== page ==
I ran down to the SFMOMA (San Francisco Museum of Modern Art) for a quick peek at the various works of photography.
After declining a delicious order of fish burgers and real American shakes at the Diner near the Moscone centre, we ran down to Mission and 4th to catch a ride that took us all the way to the Golden Gate Park. We had a stroll in the stuffy, humid yet visually refreshing Conservatrium -which was fabulous. It housed plants that were practically extinct, from different parts of the world. It smelled great, like walking into a ginormous bouquet of green oxygen.
We managed to head to the iconic Golden Gate Bridge, and while I was trying to zoom my lense past couples to get the magnificent suspension from a distance, in its totality, scenes of The Rain Man kept running through my mind (the part when Tom Cruise finally rides his brother out into the open scary world of the big city, with the wind blowing through their hair while Dustin Hoffman stares up at the beams supporting the bridge) so I bolted for the centre of the bridge to experience that reverse-vertigo feeling you get when you look at something really high in the sky.
Before I managed to hit the half way mark, the man who got us there approached me and grabbed my camera. He wanted to click my picture against the backdrop of the Golden Gate Bridge…And against Alcatraz-and island tinier than I expected, it didn’t have the sort of presence I thought it would, but looked mysterious and choked with some great stories. The Golden Gate however, was larger than life-a classic icon in its own right…I highly recommend that no one should miss out standing right in the middle of the bridge and looking up though!
After My yummy breakfast- a picture which I just posted to make everyone jealous, I got my stamina to venture out to the city again!
The Yerba Buena area was now flooded with red carpets, plastic tents, candy and margarita bars which were chomped on and sipped by suited, tagged men who talked in various indistinguishable tongues. It had begun to rain again, with big drops, releasing tiny cyclones into the autumn breath alleys of the city.
We made our way up hill again to Market and 4th, missing the tram we were supposed to catch (the ‘F’ tram) and witnessed the ‘Occupy Wall Street’ movement, which seemed to be catching on everywhere else .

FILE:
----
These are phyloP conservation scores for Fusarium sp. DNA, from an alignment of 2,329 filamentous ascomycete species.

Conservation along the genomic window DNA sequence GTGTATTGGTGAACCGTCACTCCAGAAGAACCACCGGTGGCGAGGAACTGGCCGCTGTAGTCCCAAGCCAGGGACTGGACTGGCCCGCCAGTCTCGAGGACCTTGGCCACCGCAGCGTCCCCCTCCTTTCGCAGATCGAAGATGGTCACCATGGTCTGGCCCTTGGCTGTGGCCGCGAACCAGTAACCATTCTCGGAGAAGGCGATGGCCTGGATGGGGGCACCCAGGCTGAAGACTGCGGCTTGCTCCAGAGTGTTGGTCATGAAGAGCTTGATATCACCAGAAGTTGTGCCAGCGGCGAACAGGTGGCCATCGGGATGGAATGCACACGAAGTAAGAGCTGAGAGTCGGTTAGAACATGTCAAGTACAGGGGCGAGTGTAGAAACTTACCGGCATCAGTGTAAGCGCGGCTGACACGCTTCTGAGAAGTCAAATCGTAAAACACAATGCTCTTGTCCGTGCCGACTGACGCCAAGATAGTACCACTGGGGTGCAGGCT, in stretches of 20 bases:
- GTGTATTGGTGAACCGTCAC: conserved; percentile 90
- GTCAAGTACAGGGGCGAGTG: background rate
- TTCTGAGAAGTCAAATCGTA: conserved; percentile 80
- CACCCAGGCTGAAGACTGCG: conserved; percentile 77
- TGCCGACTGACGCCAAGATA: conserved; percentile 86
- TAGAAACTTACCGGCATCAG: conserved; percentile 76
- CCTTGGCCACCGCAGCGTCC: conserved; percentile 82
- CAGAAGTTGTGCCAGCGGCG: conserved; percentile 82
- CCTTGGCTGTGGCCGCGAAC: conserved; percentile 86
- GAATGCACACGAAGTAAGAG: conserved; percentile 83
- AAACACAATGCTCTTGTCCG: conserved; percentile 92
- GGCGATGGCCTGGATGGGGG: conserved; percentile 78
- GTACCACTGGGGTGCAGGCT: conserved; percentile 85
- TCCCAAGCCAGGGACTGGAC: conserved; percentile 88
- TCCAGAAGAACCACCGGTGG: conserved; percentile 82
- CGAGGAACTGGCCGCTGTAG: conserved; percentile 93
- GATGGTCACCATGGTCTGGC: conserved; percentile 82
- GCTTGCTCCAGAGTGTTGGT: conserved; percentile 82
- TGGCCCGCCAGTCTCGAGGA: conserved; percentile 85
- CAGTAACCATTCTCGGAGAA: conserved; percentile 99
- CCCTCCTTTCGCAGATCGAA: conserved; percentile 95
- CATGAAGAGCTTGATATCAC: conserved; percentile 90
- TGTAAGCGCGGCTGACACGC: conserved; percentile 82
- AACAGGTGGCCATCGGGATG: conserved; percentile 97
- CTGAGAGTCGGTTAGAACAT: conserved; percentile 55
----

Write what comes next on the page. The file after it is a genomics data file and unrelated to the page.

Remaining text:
When the tram finally came, it was ‘crammer time’ and we were constantly being pushed further down the trolley, while the background score of ‘Don’t you know that you’re supposed to get off at some time?!’ was expressed by some chubby local repetitively (he got a nice response of “yeah you’re the correct one aren’t you?” by some European woman-score!).
The Alcatraz landing of Pier 33 beamed from the grey exterior. The moment we jumped off the trolley we headed straight to the Krispy Kreme self service counter, prodding our tongs and clutching at the softest and saintly sweet doughnuts in the world. As we rushed ahead I also purchased the worst pretzel I’ve ever put in my mouth, in fact one of the most terrible things I’ve chewed on after soggy cardboard wrapping on a soft-serve cone…and Churros-which were a disappointment. Now to think of it, I’ve never had a good experience with those things.
We then set sail on the ‘cruise’ boat and bumpity-bumped to the ‘Isle of Sea Birds’ (aka Alcatraz!!). The entrance had an interesting sign which read ‘Indians Welcome’ -which baffled me. I mean sure, a lot of Indians come over to the bay and sit themselves behind computer trodden desks and do wonders for you lot, but a welcome scrawl on Alcatraz? Aw come on now! That’s what I thought. After the introductory documentary shot by The Discovery Channel, every thing was explained and hence understood.
Walking up the hill (which they really over hype, in terms of how steep it is) I looked at the remains of the residential community and military houses which looked as if they were on the edge of the island, over the water. They were overlooking the beautiful city and bridge views across the bay.
I underwent a psychological transformation when I entered the prison. It opened up into the shower chamber, where nozzles criss-crossed each other, and a locker room that had lovely replicas of the belongings of inmates, all assembled and arranged as if there was an emergency evacuation (God how I dig these things!).
We then carried on to the cells…Grimy, rusted faucets stand out from my memory (and the thought of prisoners going to the bathroom in front of so many inmates and correctional guards on duty), also the the tiny desk tops protruding out of side walls…Some of them had initials carved into them.
What was slightly bad taste was the display of fake bodies in beds (later I came to realize that they were there to demonstrate the paper-mache heads created by the 3 famous escapees in 1963).
I walked into a solitary confinement cell in D-Block (every row was named after a street apart from the alphabetical labels). I entered to get a feel of the space and stood in a dark corner (even managed to give an old man a fright) and felt the dismal-daunting essence of staring at the heavy door which was left slightly ajar. A thread of light flowed through from there and I suddenly felt my body jam up into a straight line, just focusing on the light shining through.
The area next to D block and the dining room had a strange stench , which women may identify with every month. It smelt dead and depressing.
Luckily, the recreational yard was out in the open, facing the cluttered city horizon over the thick slab of choppy water. Although they were only allowed 10 minutes a day in the yard, i think it served as a great reminder for what they missed out on and what they could hope for.